The people that are within organisations are not exactly similar to each other; there is diversity according to culture, race and age.
In this instalment, we will focus our discussion on identifying the diversity of different age groups, otherwise known as the generations.
The active workforce generations that are recognised globally are Generation Y: Born around 1977 to 1995; Generation X: Born about 1965 to 1976; Baby Boomers: Born about 1946 to 1964.
The dates would differ between different thinkers. However, because the differences are not significant; I take it that the generations do overlap by around five years into each other.
We will contextualise these generations into our own local environment.
Gen Y, also known as the Millennials, was born from 1977 to 1995. This is the generation that began the revolution of moving between jobs. In our local context, these are the born-Frees; who came into the world of work post-independence.
Armed with emancipation through freedom of movement and freedom of association, they took the same to be extrapolated to freely moving between employers; never expecting to work for one employer their entire life.
Some thought leaders believe this generation has supersized career expectations. Some critics say this generation ask questions such as, “Why can’t I be a manager?
I have worked for the company for a full year!”. The parents to this generation are the Baby Boomers who are constantly trying to “enlighten” the Millennials about the value of sticking to one employer pointing out at promotion opportunities and the value of building a track record.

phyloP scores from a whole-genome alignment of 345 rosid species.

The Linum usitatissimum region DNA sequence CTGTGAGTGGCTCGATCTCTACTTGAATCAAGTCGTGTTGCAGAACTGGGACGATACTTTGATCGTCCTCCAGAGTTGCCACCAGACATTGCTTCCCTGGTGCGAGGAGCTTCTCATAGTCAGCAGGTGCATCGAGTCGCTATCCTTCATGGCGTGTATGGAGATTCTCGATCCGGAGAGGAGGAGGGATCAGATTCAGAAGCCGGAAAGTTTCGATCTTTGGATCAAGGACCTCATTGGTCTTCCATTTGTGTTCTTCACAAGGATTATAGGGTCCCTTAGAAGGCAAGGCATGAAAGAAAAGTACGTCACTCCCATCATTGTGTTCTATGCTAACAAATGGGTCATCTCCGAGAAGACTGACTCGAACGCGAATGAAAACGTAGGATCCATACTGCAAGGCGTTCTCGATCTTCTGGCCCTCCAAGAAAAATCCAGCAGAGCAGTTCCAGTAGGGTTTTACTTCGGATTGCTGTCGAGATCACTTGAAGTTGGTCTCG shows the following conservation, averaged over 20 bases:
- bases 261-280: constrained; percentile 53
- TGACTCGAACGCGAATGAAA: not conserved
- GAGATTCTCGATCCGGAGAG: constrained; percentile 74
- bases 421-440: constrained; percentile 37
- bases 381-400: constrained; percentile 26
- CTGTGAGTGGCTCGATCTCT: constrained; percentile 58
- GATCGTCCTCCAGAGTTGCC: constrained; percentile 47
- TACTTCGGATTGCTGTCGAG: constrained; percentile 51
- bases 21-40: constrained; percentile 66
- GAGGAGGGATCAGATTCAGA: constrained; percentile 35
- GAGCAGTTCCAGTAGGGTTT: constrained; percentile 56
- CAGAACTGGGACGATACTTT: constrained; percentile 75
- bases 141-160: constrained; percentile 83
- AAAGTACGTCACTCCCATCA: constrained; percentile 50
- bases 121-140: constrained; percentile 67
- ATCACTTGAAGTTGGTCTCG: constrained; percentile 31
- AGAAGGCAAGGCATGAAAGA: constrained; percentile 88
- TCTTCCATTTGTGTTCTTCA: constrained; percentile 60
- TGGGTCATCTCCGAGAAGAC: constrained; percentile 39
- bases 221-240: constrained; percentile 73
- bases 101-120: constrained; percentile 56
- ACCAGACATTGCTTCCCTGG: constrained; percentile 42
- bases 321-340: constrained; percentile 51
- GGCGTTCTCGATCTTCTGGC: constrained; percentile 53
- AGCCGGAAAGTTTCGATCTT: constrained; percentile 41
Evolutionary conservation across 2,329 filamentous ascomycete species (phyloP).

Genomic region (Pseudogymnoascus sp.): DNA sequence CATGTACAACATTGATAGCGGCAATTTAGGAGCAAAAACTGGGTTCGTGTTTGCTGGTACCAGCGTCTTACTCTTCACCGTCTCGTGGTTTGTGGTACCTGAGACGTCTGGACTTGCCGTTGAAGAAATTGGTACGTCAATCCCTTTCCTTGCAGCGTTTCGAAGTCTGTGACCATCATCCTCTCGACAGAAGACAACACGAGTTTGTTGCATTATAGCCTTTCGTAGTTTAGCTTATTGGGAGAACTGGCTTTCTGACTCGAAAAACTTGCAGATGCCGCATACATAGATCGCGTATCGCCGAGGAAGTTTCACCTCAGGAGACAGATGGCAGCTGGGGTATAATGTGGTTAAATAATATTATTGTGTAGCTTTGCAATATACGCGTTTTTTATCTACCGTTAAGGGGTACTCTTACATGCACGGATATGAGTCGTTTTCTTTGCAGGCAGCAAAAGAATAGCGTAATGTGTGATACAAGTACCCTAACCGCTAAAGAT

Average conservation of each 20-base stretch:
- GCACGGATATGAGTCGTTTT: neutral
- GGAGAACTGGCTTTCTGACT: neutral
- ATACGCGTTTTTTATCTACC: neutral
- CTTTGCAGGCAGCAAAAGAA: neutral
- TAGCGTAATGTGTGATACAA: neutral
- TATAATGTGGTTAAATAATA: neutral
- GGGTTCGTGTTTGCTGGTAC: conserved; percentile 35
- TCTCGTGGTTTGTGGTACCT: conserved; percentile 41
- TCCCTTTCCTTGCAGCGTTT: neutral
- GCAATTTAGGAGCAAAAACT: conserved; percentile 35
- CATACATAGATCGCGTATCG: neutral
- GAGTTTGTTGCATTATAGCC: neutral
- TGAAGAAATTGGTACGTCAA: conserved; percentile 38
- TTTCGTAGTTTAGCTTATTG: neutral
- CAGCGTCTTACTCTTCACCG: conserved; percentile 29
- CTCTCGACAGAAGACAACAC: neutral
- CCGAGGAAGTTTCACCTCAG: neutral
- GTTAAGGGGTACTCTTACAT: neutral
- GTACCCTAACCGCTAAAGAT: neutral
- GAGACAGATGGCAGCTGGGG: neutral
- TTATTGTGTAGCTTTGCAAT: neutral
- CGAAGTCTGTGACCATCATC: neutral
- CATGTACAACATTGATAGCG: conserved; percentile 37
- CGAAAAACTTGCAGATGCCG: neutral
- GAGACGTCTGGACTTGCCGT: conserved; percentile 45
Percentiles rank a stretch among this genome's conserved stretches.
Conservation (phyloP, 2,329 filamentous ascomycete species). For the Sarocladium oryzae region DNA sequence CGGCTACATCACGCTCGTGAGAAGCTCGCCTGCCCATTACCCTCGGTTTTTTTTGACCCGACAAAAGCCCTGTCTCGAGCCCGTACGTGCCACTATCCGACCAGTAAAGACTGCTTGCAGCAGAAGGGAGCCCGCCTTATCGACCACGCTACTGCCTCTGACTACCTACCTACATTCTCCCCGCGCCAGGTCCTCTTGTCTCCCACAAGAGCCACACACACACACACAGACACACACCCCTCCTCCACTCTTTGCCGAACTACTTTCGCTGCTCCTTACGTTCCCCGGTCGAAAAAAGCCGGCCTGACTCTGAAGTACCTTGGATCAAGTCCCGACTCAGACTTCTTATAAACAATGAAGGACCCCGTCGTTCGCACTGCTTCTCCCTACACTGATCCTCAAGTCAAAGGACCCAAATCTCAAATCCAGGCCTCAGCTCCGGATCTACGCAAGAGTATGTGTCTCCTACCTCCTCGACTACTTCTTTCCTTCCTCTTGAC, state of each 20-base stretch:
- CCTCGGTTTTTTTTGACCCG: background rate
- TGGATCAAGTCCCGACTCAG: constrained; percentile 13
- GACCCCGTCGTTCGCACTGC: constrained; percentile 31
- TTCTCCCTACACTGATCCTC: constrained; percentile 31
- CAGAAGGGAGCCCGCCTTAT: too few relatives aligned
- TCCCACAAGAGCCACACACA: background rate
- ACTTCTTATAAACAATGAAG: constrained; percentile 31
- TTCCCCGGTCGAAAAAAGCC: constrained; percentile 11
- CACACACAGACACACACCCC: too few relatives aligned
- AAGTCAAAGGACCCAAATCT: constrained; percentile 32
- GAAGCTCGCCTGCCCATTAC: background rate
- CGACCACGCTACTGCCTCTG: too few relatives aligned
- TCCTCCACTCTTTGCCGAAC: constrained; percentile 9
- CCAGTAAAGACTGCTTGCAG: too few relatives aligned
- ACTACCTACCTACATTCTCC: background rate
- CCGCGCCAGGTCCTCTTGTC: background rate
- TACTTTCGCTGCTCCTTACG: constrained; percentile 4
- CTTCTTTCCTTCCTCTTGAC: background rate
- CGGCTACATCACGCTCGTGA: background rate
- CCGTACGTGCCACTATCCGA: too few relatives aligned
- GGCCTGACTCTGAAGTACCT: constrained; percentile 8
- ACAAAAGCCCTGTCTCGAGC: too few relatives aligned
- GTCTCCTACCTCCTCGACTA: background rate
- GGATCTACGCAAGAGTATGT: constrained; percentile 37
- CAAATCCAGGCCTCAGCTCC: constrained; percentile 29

There is a belief that the Generation Y workers are tech – savvy.
We may need to challenge this belief. Can we say that people who cannot add or subtract without calculator; cannot write a complete sentence without pressing the back space to correct their sentence construction; and cannot spell without spell-checker are savvy in any way.
What about saying this generation is heavily dependent on technology therefore they have no option but to understand the technology.
We could say that Generation Y know how to interface with user friendly technology; and that they do not necessarily know how technology works unless they are tech geeks.
Maybe they just cannot without the help of technology which is different from the older generations who are self-sufficient. For the leader, it is important to realise that Generation Y could possibly be less productive in the absence of technology; for they are used to automated instant processes.
We have the “less tech – savvy” (for the lack of a more appropriate phrase) Generation X who are the 1965 to 1976 group; allowing for the overlaps as discussed earlier.
This generation in our context was born during the struggle. For those that were born in the rural areas, they would remember the sounds of gunfire during the liberation struggle; hiding behind elders in fear. The ones born in the urban areas would not have much recollection other than growing up when the television was a luxury for the few.
Generation X is fascinated with change; for during their lifetime they have witnessed the changes in our environment. They entered the world of work at a time when there were massive leaps of change. The changes from manual systems came at a time when they were getting to grips with understanding their careers.